Primed and ready to start thinking outside the box...
Name of MRC-funded unit/centre/institute
MRC-University of Glasgow Centre for Virus Research
University of Glasgow
University of St Andrews (2005-2009), Edinburgh Napier University (2009-2010) then University of Glasgow (2010-2014)
A Bachelors (BSc) with Honours, a Masters of Science (MSc) and a Doctor of Philosophy (PhD)
I have worked as a waitress, in the Tourist Information Office and at Boarding Kennels
Researcher at the University of Glasgow
Favourite thing to do in my job: Working in the lab making new discoveries
Scottish Superhero Scientist ready to kick some virus butt!
I live with my high school sweetheart in the glorious West end of Glasgow. I’m a big animal lover but unfortunately our rented flat doesn’t allow pets, so I’m currently dreaming of the day when I can get a dog/ tortoise of my very own. I’m the oldest of 4 (2 sisters and brother). I’m quite crafty and like to make things (usually a mess…). I’m not allergic to anything but I do have an irrational fear of spiders. When I’m not doing science I enjoy baking, knitting, horse riding and yoga.
Working with mosquitoes to understand how they spread disease.
I study viruses that people can get after being bitten by a mosquito. Some of them can be pretty nasty and can cause death. Unfortunately, there aren’t a lot of vaccines or drugs out there that we can use to stop these nasty bugs making us sick. My job is change that. I look at what these viruses get up to within the cells of our bodies, how our body responds to the virus and what happens to make us sick. I hope that by learning how a virus makes us sick, I can make a drug to stop it.
I’ve written about some of the viruses I work with – like chikungunya virus and zika virus that you can read here: https://theconversation.com/delhi-has-been-hit-by-a-chikungunya-epidemic-what-is-this-disease-65592 and https://theconversation.com/whatever-happened-to-the-zika-virus-82618
My Typical Day
Donning a white lab coat and moving colourless liquids from one tube to another
I work in a lab with pipettes, microscopes, chemicals and mosquitoes! I have to wear safety clothing like a white lab coat (which keeps my clothes clean), blue gloves (not woolly ones!) and sometimes even safety glasses (to keep my eyes safe from nasty chemicals). Most days after I arrive at the lab, I will set up an experiment that usually involves moving clear liquids from different tubes into the same tube. I then place this tube into an expensive piece of equipment, wait a while, then go and check the results.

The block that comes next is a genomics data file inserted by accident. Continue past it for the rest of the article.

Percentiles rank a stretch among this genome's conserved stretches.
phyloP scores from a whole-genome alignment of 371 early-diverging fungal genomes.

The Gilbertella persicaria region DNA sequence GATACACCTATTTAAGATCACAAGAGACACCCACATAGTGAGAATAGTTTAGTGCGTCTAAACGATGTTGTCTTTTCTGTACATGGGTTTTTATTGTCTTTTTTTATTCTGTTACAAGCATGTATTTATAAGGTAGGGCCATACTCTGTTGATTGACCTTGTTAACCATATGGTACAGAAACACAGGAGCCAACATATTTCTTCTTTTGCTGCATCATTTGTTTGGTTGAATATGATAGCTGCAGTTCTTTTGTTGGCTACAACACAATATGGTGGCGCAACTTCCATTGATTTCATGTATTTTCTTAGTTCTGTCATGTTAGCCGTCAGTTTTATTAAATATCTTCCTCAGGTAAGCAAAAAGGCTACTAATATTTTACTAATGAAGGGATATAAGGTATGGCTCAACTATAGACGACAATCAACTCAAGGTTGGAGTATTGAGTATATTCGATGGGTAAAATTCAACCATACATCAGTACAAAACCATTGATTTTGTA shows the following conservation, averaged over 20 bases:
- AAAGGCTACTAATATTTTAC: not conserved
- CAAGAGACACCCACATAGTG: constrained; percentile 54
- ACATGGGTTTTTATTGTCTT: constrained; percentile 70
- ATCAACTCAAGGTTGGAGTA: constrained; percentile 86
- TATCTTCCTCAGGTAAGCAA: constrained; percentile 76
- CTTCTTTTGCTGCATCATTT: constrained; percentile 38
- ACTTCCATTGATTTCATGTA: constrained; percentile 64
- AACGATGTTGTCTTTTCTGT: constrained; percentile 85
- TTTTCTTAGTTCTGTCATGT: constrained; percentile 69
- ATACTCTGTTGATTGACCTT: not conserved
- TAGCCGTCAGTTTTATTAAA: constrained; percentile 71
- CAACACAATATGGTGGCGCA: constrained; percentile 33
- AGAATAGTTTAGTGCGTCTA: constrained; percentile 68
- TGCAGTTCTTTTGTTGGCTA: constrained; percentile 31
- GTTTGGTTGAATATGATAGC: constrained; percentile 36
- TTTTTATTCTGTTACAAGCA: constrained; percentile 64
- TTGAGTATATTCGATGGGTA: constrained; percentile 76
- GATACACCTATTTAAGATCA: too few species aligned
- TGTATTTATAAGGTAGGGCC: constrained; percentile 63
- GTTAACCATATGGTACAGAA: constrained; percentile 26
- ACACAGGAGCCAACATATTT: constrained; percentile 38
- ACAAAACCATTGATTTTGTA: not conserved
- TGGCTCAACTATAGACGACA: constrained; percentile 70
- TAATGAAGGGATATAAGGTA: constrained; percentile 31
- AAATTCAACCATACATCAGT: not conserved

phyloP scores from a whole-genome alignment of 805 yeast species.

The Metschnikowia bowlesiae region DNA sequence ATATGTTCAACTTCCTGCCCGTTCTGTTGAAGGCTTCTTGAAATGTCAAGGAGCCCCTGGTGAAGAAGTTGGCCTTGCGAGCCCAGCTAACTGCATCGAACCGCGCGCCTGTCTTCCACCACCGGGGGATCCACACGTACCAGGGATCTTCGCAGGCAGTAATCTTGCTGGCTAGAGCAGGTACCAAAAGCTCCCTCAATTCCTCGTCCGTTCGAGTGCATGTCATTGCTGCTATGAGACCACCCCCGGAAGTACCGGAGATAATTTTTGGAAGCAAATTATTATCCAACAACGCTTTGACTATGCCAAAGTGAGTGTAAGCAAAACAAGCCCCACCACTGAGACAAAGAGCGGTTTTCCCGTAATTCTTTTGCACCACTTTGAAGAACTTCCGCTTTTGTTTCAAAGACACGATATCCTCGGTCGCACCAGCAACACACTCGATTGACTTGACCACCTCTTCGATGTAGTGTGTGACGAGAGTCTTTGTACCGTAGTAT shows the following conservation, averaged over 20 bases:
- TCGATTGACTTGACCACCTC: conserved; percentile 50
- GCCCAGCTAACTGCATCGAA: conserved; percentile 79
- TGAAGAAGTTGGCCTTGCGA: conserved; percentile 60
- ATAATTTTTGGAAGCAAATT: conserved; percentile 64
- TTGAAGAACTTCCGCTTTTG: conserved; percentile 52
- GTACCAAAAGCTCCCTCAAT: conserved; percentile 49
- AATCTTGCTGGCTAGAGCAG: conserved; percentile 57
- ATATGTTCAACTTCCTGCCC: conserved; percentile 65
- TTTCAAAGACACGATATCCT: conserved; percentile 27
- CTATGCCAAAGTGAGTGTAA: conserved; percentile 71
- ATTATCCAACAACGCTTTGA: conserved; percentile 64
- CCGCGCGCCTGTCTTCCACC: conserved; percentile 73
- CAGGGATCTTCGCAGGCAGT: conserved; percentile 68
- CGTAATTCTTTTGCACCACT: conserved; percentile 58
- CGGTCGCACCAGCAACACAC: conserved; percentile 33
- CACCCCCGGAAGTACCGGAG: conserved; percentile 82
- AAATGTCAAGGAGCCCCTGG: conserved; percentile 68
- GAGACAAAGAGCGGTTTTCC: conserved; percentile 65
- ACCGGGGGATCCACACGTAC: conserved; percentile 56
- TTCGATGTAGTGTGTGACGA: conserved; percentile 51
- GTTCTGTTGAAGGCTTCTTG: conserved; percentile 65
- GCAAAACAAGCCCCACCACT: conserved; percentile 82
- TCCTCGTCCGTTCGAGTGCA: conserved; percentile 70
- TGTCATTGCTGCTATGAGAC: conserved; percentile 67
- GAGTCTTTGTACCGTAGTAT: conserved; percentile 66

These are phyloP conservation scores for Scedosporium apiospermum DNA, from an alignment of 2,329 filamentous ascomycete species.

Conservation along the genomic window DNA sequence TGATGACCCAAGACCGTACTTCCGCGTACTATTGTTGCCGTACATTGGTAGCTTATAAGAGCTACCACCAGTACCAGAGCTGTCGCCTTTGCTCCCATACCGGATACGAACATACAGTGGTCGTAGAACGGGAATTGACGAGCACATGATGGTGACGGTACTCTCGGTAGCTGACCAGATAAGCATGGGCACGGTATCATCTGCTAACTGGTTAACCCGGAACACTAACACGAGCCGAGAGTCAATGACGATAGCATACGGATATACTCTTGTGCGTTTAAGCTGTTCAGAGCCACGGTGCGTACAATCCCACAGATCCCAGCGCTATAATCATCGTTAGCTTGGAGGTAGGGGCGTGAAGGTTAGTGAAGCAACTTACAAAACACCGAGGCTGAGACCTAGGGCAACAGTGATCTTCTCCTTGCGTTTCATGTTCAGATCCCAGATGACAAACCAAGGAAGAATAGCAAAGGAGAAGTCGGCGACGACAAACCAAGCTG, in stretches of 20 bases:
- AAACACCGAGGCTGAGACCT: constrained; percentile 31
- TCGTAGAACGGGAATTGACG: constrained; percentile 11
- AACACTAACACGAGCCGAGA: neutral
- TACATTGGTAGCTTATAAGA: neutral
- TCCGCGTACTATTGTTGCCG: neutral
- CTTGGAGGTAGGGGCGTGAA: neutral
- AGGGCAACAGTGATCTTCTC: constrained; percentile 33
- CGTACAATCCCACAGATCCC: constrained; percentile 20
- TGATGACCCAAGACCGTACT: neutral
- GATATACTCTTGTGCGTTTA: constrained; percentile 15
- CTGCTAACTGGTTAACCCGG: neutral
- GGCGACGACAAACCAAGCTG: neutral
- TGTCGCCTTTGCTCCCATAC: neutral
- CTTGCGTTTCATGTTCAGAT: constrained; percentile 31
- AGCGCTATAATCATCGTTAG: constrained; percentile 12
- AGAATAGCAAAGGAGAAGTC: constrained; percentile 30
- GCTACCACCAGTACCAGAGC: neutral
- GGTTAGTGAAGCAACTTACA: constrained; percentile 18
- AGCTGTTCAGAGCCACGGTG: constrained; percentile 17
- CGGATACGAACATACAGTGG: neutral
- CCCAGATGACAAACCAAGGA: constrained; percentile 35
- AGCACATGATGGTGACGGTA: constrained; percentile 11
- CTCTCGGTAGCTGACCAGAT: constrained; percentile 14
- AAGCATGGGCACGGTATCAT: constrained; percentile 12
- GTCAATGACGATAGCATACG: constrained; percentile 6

If I’m not working with clear liquids, I’m doing experiments with cells (like the ones that make up our bodies) which I keep in pink liquid in a sterile environment away from moulds, bacteria and fungi (I don’t want anything to make my cells sick apart from the virus I put on them).
If I’m really lucky I might get to do an experiment with our mosquitoes which I keep in a special cadge in a very hot and humid room!
What I'd do with the prize money
I would spend it taking fun science activities to people who don't often get the chance to get involved in science
I am involved with a project that takes science activities to the meetings held by uniformed organisations, such as Guides and Scouts. I think this is a great incentive as it takes science to people who may not necessary have the opportunity to go to a science centre or science festival. Some of the groups we have been too don’t have very good science facilities at school or have been discouraged from having an interest in STEM subjects because of their gender or backgrounds. Our goal is to show that science is for everyone, regardless of where you come from or who you are. Also, some people may find science intimidating, so by taking the activities along to the meeting place which is safe and familiar, we hope that people will feel more confident about doing the experiments and asking questions.
If I was awarded the prize money, I would use it to develop activities for younger ages. At the moment, most of our activities are for ages 8+ so I would like to come up with a new game for younger participants. My idea for this game is to use UV paint with a special UV light machine to demonstrate the importance of hygiene and washing your hands. I hope to get across that even though you can’t see anything normally, that doesn’t mean there isn’t something there that you can’t see.
What I’m doing for the MRC Festival:
As part of the MRC festival this year, we are taking some of our science activities to a local high school. We have designed some new games that we hope will explain the complex concept of ‘DNA sequencing’ and ‘bioinformatics’ using lego. The students will be split into teams and move around a number of different activities, which aim to show how we identify a new virus by studying its genetic make-up. We will also ask them to think about how this new virus might be transmitted (hint: they fly and bite you!), and what other important things we might need to know about it.
How would you describe yourself in 3 words?
Geeky, Fidgety, Dependable
What's the best thing you've done in your career?
Being interviewed on the TV!
What or who inspired you to follow your career?
What was your favourite subject at school?
What did you want to be after you left school?
Were you ever in trouble at school?
If you weren't doing this job, what would you choose instead?
Write a novel
Who is your favourite singer or band?
What's your favourite food?
Pickled Onion Monster Munch
What is the most fun thing you've done?
Hand feeding wild monkeys in Africa
If you had 3 wishes for yourself what would they be? - be honest!
To have my own private tropical island, the ability to teleport and to always have perfect hair
Tell us a joke.
Did you hear the one about the magic tractor? It went down the road and turned into a field!